Order (decoration)

From Wikipedia, the free encyclopedia.

Jump to: navigation, search

An Order is a decoration, awarded by a government to an individual, usually for distinguished service to a nation or to humanity.

Modern orders and decorations can trace its origin back to the medieval Orders of Chivalry. By the time of the Renaissance, most European monarchs either acquired an existing Order of Chivalry, or created new orders of their own, to reward loyal civilian and especially military officials. Some of modern Europe's highest honours, such as Britain's Order of the Garter and Denmark's Order of the Elephant, were created during that era.

Such orders remained out of reach to the general public, however, until the nineteenth century. In 1802 Napoleon created the Légion d'honneur (Legion of Honour), which is still France's highest award; it can be awarded to any person, regardless of status, for bravery in combat or for 20 years of distinguished service.

The Legion of Honour serves as the model for numerous modern orders of merit in the Western World, such as the Order of Leopold (Belgium, 1832) and the Order of the British Empire (United Kingdom, 1917). These orders typically have five classes, each wearing a badge (usually enamelled) on a ribbon, as a sash for the senior class, around the neck or on the left chest for the lower grades (ladies may wear the badge on a bow on the left chest). The two highest classes also wear a star (or 'plaque') on the chest. In special cases the senior class may wear the badge on a collar, which is an elaborate chain around the neck. Military awards may have crossed swords added onto the insignias.

In Communist countries orders of merit usually come in one to three grades, with only a badge worn with or without a ribbon on the chest. An example of a Communist order was the one-class Order of Lenin (USSR, 1930). Unlike the Western orders, however, Communist orders can be awarded more than once to an individual. After the collapse of the Soviet bloc most Eastern European countries have reverted to the Western-style orders originally established before the rise of Communism.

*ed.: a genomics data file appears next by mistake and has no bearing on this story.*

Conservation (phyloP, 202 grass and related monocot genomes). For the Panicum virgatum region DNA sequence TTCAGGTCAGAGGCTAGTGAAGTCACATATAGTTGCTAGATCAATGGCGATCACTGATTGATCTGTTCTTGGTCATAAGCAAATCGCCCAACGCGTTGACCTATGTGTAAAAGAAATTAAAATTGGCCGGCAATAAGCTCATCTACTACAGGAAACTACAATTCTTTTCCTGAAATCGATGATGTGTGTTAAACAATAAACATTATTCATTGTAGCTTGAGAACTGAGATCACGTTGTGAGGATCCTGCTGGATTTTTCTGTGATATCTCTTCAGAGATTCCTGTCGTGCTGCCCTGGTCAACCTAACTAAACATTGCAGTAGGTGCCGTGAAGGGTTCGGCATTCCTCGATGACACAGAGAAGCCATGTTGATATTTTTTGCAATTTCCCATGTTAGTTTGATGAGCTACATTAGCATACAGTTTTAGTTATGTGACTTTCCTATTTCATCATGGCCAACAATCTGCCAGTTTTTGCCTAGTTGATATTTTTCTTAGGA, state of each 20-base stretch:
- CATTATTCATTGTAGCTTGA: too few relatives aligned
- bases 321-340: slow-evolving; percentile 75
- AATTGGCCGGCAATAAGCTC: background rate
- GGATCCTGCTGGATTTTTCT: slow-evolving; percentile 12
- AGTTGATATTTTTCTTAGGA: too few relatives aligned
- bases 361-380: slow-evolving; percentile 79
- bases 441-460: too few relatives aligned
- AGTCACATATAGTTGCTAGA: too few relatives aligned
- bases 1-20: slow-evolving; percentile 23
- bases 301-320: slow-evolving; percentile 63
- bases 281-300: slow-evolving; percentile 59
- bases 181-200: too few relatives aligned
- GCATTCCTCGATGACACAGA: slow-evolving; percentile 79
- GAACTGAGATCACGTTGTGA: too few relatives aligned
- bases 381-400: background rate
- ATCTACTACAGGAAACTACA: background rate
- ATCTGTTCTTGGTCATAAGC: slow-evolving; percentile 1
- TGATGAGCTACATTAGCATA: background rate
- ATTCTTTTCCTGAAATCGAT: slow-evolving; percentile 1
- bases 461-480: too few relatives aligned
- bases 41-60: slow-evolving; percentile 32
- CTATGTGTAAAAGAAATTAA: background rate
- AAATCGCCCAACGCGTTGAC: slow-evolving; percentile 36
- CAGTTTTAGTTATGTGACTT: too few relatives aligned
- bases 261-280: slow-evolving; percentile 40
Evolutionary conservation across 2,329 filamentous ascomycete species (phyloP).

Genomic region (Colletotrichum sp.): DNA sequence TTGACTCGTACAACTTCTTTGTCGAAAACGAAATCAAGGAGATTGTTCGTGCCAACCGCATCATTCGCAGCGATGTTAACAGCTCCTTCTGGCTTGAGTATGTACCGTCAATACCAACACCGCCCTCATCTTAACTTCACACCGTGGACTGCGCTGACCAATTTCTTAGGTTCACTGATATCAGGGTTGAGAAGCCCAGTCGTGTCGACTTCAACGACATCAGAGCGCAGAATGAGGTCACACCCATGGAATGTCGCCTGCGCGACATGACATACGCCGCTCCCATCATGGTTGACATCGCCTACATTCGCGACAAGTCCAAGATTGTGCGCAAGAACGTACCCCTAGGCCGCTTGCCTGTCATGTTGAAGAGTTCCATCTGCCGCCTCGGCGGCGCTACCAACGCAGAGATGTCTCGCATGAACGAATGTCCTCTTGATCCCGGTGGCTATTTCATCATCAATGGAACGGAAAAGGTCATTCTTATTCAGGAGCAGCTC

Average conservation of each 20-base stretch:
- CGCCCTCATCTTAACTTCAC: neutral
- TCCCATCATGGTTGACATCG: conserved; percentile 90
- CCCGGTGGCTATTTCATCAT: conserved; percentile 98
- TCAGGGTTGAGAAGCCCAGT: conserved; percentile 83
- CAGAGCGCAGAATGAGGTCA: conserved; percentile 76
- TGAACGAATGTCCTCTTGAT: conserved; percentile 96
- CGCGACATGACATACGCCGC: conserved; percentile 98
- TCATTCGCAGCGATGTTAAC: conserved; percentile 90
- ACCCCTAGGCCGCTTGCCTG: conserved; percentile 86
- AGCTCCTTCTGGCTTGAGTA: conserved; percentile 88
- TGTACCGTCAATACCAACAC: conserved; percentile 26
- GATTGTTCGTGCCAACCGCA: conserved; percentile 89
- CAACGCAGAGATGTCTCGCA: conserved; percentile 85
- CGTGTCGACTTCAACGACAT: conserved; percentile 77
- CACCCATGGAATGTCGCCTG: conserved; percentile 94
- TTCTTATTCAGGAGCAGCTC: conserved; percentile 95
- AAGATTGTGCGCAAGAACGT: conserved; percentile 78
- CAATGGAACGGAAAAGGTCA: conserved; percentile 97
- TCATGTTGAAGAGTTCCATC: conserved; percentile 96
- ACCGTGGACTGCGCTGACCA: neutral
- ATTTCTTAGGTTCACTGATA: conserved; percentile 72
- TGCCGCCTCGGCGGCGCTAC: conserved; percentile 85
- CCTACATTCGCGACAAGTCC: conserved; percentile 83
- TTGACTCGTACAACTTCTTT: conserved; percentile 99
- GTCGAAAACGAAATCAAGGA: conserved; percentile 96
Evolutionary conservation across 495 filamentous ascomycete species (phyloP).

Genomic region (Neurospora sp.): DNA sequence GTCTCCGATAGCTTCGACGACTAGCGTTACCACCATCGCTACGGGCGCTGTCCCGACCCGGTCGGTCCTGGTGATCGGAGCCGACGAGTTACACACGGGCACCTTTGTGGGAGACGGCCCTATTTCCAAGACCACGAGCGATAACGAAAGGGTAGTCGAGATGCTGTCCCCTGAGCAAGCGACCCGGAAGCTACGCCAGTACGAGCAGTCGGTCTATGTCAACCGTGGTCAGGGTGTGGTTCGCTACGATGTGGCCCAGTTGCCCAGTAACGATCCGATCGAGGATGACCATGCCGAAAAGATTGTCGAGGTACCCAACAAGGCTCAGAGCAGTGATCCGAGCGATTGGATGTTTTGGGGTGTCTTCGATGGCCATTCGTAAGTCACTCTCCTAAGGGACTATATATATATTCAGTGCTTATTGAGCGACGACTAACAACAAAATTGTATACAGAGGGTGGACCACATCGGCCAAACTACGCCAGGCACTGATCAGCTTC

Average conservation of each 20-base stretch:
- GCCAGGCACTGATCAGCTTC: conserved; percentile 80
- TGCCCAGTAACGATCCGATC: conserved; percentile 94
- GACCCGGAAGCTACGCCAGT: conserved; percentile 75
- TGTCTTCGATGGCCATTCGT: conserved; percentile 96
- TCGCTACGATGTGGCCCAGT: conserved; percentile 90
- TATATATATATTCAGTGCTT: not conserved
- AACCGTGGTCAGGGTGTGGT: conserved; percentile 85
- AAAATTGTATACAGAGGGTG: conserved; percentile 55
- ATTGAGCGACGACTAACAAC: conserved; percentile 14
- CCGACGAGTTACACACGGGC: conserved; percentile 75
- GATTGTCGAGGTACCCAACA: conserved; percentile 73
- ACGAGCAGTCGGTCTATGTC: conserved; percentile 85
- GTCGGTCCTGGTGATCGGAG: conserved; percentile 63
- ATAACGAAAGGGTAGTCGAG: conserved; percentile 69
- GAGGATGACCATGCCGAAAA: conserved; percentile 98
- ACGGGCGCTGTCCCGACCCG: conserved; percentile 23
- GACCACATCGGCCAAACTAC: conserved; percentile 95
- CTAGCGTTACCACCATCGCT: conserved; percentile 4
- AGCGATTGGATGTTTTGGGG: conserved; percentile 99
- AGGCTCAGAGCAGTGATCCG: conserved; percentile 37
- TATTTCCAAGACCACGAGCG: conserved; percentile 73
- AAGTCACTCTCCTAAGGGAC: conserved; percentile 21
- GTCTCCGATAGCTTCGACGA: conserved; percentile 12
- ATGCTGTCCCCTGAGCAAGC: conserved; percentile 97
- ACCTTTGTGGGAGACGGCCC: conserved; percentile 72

Today almost all countries have some form of orders or decorations. Both Thailand's Order of the White Elephant and Japan's Order of the Rising Sun are over 100 years old. Canada has the Order of Canada; Australia similarly has the Order of Australia; even the United States has the Presidential Medal of Freedom and the Congressional Gold Medal.

Modern orders are usually open to all citizens of a particular country, regardless of status, sex, race or creed (although some countries require their citizens to have reached a certain age before becoming eligible). Nominations are either made by private citizens, or by government officials, depending on the country. Once awarded, an order may be revoked if the individual dies, commits a crime, or renounces citizenship.

See also

Personal tools
In other languages